In general, lowering your cost of living is a key way to save for a house while renting.

4. Increase Your Income

If you’re committed to finding ways to save more for a future house while you're renting, then it might mean working more. Spend extra hours at your job or take overtime opportunities when possible.

If you’re not comfortable with the idea of working more at your current job, then look for other opportunities. You can take on a part time or start a side hustle.

Better yet, try to find a job that doesn’t need you to make a fixed time commitment. For example, working as a freelancer does not take 9 to 5 as most jobs do. Here are some jobs that you can consider:

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The digital world has provided us with better work opportunities that don’t need an office.

You can even find work from companies in other states. You may find that you can make more money working remotely than you could finding a job locally.

Check out job websites like FlexJobs, Indeed, and Glassdoor, and put your location in as Remote.

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5. Open a Savings Account for the Down Payment

Opening a savings account is wise when you're saving a large sum of money for something.

Consider opening a savings account and transferring money into it every time you get paid. That way you'll accumulate the money you need for the down payment on your future house in a separate account where you won't be tempted to touch it.

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By having money in a separate account, it'll be harder to immediately access it, such as with your ATM or debit card.

You can have money automatically transferred to that account every month. A high yield savings account can also provide you with some extra cash if you plan on keeping it there for a long time.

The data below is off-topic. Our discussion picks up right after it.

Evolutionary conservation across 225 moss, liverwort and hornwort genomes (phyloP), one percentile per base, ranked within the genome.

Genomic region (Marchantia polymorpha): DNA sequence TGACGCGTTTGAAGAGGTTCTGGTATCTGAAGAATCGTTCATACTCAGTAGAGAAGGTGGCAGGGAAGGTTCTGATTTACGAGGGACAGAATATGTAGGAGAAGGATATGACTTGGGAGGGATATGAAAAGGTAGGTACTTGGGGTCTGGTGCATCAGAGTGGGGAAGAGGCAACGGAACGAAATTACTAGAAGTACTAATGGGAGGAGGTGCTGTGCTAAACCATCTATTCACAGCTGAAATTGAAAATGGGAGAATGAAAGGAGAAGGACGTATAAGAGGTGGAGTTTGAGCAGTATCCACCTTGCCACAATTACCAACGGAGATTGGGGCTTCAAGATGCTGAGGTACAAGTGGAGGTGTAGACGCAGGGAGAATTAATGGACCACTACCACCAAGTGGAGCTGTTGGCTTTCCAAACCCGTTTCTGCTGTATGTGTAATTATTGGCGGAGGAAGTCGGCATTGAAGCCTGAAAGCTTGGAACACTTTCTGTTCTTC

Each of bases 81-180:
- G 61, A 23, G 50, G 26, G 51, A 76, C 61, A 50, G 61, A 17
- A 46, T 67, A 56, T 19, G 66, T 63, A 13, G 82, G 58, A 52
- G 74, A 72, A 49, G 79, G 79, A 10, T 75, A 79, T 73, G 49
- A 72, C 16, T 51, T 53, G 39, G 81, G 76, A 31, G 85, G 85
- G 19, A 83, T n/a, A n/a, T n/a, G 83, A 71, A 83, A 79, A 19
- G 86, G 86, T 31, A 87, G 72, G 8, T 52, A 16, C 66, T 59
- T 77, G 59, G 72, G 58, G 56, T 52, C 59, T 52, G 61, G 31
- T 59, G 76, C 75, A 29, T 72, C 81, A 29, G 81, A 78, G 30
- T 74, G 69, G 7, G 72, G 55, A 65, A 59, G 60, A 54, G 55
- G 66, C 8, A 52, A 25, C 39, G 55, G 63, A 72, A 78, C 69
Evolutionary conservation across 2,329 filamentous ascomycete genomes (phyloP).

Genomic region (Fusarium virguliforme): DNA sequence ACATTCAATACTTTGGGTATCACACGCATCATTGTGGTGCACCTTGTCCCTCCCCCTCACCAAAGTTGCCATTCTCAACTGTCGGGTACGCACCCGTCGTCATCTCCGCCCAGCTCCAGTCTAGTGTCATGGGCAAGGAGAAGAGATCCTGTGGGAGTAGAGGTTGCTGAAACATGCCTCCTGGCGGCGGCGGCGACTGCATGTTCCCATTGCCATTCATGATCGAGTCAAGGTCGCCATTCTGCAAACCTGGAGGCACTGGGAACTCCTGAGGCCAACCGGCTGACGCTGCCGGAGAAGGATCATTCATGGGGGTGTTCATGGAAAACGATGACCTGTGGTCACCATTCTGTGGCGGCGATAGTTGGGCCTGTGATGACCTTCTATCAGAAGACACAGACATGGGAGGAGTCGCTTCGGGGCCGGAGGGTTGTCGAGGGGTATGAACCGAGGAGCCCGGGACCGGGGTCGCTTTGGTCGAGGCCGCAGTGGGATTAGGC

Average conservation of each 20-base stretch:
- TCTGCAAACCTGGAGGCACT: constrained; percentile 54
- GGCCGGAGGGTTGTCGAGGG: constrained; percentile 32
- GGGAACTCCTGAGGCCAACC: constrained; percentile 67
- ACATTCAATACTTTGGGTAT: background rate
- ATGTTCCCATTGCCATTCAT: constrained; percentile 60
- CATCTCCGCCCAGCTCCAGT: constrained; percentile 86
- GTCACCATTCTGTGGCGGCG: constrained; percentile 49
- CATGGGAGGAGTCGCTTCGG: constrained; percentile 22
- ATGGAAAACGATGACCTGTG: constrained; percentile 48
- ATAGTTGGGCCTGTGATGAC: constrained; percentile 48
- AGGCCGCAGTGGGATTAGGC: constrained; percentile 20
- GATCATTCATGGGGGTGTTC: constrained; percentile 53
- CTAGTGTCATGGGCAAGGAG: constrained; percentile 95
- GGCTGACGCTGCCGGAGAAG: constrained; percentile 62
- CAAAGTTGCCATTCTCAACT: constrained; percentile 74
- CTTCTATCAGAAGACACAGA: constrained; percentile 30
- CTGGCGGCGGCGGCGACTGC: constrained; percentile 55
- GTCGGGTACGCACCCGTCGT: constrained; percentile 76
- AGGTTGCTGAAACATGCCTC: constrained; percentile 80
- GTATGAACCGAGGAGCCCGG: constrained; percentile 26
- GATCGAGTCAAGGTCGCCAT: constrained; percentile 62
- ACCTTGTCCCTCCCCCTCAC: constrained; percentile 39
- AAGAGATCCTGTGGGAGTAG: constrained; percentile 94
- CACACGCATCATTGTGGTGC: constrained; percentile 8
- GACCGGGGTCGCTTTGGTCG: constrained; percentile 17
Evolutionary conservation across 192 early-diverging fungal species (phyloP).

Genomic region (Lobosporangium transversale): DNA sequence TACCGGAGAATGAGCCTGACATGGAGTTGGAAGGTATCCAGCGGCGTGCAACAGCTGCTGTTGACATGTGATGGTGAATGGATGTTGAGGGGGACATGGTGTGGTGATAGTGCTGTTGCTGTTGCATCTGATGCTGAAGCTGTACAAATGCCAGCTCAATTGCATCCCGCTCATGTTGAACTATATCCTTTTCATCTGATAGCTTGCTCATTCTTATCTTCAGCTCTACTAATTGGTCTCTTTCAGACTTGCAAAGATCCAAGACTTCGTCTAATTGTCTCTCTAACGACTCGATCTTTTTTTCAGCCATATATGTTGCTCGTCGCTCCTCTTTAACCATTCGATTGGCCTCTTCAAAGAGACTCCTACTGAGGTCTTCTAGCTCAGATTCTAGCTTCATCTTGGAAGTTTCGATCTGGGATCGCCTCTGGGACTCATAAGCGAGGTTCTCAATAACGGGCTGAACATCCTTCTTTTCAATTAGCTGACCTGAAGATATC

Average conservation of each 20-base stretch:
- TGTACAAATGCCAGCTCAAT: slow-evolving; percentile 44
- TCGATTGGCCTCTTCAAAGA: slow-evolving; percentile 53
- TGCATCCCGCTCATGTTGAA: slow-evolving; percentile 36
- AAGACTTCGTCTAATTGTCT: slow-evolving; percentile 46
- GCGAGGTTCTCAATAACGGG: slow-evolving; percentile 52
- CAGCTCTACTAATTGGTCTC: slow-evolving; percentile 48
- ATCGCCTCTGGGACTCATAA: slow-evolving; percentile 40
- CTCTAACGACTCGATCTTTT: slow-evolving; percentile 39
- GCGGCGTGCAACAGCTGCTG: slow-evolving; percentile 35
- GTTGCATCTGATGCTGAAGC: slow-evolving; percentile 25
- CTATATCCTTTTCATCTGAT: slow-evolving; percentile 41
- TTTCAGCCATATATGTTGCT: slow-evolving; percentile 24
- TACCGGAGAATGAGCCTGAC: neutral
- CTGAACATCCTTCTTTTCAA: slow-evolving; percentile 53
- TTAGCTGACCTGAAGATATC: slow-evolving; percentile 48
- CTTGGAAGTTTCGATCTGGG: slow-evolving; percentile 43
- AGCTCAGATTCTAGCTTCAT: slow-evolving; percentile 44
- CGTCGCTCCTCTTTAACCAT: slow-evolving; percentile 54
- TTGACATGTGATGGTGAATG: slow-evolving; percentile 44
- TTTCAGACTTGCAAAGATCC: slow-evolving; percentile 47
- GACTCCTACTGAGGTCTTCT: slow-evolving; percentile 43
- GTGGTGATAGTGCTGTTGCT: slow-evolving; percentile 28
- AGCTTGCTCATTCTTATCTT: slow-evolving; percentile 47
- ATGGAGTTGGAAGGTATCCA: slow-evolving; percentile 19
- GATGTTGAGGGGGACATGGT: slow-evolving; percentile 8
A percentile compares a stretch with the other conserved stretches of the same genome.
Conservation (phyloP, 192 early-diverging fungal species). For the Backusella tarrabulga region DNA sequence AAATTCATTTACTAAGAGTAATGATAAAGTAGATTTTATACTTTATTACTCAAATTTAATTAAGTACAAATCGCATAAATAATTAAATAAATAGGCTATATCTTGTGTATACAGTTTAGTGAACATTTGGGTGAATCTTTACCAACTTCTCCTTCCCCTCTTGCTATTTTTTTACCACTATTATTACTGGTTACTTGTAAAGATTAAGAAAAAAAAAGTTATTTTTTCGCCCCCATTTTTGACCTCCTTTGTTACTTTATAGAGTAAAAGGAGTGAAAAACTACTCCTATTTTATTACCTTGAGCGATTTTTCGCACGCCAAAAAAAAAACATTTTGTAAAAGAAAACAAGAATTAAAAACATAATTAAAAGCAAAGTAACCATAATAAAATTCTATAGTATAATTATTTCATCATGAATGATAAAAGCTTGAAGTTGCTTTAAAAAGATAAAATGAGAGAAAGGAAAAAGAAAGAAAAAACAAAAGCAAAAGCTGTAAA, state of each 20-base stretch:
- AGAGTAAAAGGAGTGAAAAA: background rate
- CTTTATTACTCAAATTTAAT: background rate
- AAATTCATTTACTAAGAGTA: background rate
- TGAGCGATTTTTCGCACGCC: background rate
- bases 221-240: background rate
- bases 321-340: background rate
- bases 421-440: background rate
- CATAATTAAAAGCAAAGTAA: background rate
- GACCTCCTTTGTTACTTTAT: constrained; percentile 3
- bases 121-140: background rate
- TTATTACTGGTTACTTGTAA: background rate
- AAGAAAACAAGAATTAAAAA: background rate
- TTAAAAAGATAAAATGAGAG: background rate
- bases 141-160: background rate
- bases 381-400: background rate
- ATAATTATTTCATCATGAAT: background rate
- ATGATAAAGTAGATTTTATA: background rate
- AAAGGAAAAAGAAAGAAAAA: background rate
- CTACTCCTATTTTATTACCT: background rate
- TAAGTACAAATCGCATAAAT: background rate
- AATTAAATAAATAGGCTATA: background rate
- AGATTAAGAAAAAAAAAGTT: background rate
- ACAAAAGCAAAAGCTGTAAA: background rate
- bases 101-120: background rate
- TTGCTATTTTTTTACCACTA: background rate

One such bank to have an online savings account for this purpose is CIT Bank.

CIT Bank offers high-yield savings, money market, CDs, and custodial accounts designed to help you maximize your personal finances.

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6. Temporarily Stop Sending Money to Your Retirement Accounts

One option you can take is to pause your contribution to your 401(k), IRA, or other retirement accounts.

Instead, place that money into a savings account as mentioned above.

The house is likely a bigger priority for you, especially if retirement is decades away. After you purchase the house, you can certainly increase your retirement contributions to as high as that makes sense for you.

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This method makes it such that you don't change how much income you have coming in each month because you're contributing to a house fund rather than a retirement fund, meaning your net paycheck remains the same.

You can also apply the same idea with other accounts you may have. Are you regularly contributing to long-term investments? Putting it into a house may be the more immediate goal. Instead of dividing your money to pay for multiple things, pay for one thing first so you can get it faster.

7. Use Homeowners Assistance Programs Where Possible

A HAP is a program dedicated to helping those who want to enter homeownership. For example, if you don’t have enough funds to sustain or pay off a current mortgage, the program can help you.

A HAP is for those who already have a home that they’re paying for or selling. It’s not uncommon to find programs that help people who want to enter into ownership.

The best way to check is to look at the eligibility and availability of programs online. These can change, including requirements and application periods.

This is because funding for it can change from time to time. One of the most common beneficiaries of these programs is those in public service or the military.

You don’t have to limit yourselves to Homeowner’s Assistance Programs either. Many private and government programs can help fund your new home faster than you expect.

Wrapping It Up

Saving for a down payment while renting can be a challenge, but it comes down to implementing several strategies together as they make sense to you. The more you can save per month, the sooner you can reach your goal of owning a home.

Be sure to shop around when you look for a mortgage, as different lenders offer different rates and closing costs. Check out Bankrate for more information on finding the ideal lender for you.